QUALITY SERVICE SINCE 1989
I recently visited a building that was built in the early 1990’s. It is a block wall structure about 6000 sf with a truss roof. The architect specified trusses with R-38 batt insulation in the truss. He has several mechanical appliances in the attic space. He specified a dry sprinkler system and a drop tile ceiling grid.
The building has massive ice damming problems and high heating bills ($ 7000 for oil heat in the 2004-2005 heating season). Why?
The ceiling is a screen. The attic is vented. That creates a low pressure system in the attic space. The drop tile ceiling grid allows air to travel from the heated space into the attic. The attic ventilation accelerates the lift of heated air. Ice dams and high heat bills are the result. If I add cellulose over the batts, I may help the building retain more heat, but not much more. AND, I run the risk of making the roof deck colder. -cold enough to begin forming frost in December or January, and accumulating it until March. Then we get a sunny day and it rains inside for a few hours.
Please, always demand a ceiling that is going to stop air from traveling from the heated spaces into the attic. Fiberglass does not stop airflow. Sheetrock, polyethylene that is taped and caulked at all seams, rigid foam or spray foam, are good air barriers, but fiberglass is not, and never was supposed to be. This is a landmine you should avoid. It is most commonly found in commercial applications like church halls, convenience stores, banks, and post offices. This type of ceiling should be specified with a warning that utilizing this spec will be hazardous to your financial health for as long as you are in the building.
Secondly, if you are going to have a plenum between a truss bottom cord and a drop ceiling tile, then put the ducts there, not in the attic. Why put air conditioning ducts in the hottest part of the building? Especially when there is a space for them that is in the conditioned area?
Another frequent abuser of this rule is tongue and groove wood finishes on ceilings. Don’t do that unless you specify some sort of air barrier between the wood finish and the rafter or truss cavities. The tongue & groove acts as a decorative screen, and air will travel rapidly through the fiberglass to the roof deck, high heat bills, ice damming, and occasionally condensate leaks on the floor inside are the result. Preventing this problem is simple; specify urethane foam to insulate these ceilings and the air barrier is the foam. You don’t need any membrane, and you don’t have to worry that some carpenter or electrician will shred your air barrier.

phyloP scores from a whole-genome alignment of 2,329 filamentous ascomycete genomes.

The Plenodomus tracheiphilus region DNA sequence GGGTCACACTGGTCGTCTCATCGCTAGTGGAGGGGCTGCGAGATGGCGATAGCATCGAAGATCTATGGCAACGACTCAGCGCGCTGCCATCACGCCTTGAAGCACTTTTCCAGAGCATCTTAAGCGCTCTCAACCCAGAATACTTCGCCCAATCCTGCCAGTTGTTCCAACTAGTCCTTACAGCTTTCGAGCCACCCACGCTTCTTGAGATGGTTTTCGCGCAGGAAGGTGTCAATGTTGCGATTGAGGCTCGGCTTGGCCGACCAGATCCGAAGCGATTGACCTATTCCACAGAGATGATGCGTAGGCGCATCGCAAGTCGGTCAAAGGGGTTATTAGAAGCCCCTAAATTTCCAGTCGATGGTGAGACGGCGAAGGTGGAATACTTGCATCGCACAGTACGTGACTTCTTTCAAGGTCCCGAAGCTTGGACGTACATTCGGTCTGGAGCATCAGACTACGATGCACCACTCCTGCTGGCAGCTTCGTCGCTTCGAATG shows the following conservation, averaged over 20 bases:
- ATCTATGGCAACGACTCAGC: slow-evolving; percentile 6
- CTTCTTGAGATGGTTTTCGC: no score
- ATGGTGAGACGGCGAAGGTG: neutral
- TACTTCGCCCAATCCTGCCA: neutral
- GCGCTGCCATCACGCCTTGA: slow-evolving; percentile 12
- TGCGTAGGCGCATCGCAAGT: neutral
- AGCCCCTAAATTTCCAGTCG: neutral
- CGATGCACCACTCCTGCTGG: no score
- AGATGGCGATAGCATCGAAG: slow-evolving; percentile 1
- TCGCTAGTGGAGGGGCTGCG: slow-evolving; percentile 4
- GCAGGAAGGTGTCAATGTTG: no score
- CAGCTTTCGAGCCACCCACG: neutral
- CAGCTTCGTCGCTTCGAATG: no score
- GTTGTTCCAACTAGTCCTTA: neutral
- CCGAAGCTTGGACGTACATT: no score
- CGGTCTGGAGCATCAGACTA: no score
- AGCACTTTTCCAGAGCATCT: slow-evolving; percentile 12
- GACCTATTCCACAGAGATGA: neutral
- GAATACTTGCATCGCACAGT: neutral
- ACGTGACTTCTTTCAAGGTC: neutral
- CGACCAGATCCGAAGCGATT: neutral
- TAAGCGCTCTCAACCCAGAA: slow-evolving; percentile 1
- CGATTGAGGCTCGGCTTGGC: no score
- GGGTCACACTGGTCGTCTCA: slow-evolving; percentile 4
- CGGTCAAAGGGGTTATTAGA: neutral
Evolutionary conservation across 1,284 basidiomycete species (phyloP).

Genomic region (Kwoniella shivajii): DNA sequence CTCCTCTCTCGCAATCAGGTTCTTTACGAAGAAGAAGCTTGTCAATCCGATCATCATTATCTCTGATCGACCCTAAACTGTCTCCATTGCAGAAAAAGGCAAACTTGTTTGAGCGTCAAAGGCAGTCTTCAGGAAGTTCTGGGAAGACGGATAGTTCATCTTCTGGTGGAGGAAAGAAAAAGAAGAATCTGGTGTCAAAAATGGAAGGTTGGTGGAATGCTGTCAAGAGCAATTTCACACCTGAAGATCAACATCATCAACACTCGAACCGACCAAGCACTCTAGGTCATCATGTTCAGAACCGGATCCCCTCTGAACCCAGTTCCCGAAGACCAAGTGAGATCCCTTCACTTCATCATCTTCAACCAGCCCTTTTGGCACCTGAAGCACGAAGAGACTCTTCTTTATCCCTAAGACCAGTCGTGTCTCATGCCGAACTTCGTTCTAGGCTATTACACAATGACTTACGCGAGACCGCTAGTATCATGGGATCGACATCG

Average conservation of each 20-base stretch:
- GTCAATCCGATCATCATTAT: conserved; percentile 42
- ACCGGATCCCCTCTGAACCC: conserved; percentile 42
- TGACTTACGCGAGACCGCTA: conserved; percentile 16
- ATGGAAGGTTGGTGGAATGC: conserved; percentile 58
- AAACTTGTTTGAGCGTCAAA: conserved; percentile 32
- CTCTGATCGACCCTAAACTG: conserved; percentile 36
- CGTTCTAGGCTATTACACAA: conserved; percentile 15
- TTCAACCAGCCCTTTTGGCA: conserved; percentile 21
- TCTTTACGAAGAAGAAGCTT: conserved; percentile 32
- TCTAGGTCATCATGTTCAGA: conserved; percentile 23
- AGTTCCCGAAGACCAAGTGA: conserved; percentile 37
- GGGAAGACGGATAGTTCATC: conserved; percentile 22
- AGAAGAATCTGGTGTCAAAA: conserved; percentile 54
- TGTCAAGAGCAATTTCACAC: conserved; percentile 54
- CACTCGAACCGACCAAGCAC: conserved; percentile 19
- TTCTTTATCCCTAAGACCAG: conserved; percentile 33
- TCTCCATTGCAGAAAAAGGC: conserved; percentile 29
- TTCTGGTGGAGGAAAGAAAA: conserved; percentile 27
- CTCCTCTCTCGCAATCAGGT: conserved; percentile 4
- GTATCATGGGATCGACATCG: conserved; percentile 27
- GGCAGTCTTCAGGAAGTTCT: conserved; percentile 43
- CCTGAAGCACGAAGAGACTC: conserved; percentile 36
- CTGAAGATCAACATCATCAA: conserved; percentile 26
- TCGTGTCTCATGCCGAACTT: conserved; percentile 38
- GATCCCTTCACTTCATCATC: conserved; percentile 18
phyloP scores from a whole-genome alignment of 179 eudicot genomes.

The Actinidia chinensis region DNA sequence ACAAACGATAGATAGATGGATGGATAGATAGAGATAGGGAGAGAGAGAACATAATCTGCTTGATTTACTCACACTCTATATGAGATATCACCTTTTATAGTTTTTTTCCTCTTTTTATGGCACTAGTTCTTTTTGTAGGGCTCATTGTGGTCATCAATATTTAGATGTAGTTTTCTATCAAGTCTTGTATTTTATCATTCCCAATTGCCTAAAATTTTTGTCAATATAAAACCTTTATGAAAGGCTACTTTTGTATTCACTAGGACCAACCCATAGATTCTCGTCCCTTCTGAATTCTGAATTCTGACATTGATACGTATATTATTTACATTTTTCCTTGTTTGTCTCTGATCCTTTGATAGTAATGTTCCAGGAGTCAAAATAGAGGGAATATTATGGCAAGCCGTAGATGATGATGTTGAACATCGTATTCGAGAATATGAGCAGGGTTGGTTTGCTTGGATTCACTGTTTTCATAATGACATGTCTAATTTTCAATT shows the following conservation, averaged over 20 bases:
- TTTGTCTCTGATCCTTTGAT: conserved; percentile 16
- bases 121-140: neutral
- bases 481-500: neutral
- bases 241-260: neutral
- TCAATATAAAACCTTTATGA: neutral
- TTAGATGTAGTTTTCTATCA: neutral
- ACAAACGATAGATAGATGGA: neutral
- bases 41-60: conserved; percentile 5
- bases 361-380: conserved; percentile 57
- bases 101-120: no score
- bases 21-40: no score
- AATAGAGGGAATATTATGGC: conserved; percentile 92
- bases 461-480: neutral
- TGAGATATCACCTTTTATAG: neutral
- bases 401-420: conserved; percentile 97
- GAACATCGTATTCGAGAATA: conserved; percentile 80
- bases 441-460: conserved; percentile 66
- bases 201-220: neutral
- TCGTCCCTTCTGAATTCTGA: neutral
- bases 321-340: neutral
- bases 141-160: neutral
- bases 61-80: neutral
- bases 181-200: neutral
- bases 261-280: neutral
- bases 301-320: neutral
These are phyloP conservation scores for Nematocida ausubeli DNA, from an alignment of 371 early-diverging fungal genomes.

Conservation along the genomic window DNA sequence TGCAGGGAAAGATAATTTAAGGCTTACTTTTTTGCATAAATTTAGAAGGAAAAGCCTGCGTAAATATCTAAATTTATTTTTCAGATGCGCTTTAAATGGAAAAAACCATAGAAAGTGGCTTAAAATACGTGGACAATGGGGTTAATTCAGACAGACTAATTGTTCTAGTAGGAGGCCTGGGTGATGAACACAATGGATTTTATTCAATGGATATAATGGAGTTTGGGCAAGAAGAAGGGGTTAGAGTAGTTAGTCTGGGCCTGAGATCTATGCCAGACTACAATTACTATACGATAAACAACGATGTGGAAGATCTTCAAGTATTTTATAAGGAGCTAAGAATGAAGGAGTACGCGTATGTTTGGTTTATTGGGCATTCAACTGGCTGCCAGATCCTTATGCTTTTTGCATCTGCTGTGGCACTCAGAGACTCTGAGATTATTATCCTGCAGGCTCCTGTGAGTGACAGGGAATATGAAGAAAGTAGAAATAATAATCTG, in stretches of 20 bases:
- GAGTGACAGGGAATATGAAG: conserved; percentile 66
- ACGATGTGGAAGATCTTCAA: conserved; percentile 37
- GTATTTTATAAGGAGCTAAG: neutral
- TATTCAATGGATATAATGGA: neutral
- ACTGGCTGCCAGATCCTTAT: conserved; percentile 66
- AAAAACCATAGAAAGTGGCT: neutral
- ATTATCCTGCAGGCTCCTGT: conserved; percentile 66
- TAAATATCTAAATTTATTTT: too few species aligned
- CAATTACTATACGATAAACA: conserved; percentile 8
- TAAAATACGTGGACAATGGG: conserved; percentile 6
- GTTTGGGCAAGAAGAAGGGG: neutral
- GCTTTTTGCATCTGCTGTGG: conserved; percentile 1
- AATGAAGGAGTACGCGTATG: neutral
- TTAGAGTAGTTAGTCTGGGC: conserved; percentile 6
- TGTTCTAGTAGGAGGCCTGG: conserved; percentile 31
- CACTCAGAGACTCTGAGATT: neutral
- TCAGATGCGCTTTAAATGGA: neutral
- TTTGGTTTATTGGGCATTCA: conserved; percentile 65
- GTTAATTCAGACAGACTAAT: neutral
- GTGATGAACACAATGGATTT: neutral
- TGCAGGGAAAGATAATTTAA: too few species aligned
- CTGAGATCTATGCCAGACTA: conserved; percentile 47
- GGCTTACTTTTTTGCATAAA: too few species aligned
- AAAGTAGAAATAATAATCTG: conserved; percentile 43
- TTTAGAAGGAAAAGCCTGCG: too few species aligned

By the way, any time you specify a system that creates an airspace between the conditioned side of a building cavity and a piece of fiberglass insulation, you are begging for high heat bills, condensation issues, probably mold, and likely ice dams. What is the spec for those problems? I have seen some framing systems where trusses are set 2 ft on center, and furring is run perpendicular to the trusses 16 inches or 1 ft on center. The spec will call for insulation, and the contractor installs fiberglass between, and parallel with, the trusses. This leaves an air space between the ceiling material and the fiberglass that is the thickness of the furring. When the building heats, the sheetrock gets hot. It heats the air in the cavity between the insulation and the rock. That air is not retained by any air barrier, so it rises into the attic. This allows attic air that is cold to drop down against the rock. That circulation is called a convective loop. Convection is a very efficient method of transporting heat (think hot air furnace systems). High bills, ice, etc. This problem is also caused by ‘tenting’ fiberglass insulation. We use infra red on a weekly, and sometimes daily, basis in the winter. I have thought there was no insulation in a spot in an attic several times only to find there is insulation there when I get to the attic. The problem is the batt in that location was suspended off the sheetrock by a framing piece like a wall nailer or wire or pipe. A secondary tenting problem is occasionally insulation that is thinner than the bottom cord or collar tie in an attic is run parallel with a truss, then a second layer of insulation is run perpendicular to the truss. This creates an airspace between the two layers of insulation; the top layer is not doing anything. It is simply too easy for air to get heated and get momentum enough to travel through the second layer. When we see this, we have to remove the top layer and use blown insulation as top fill. That leaves no airspace in the middle of the insulation, and it makes for a lot of happy homeowners.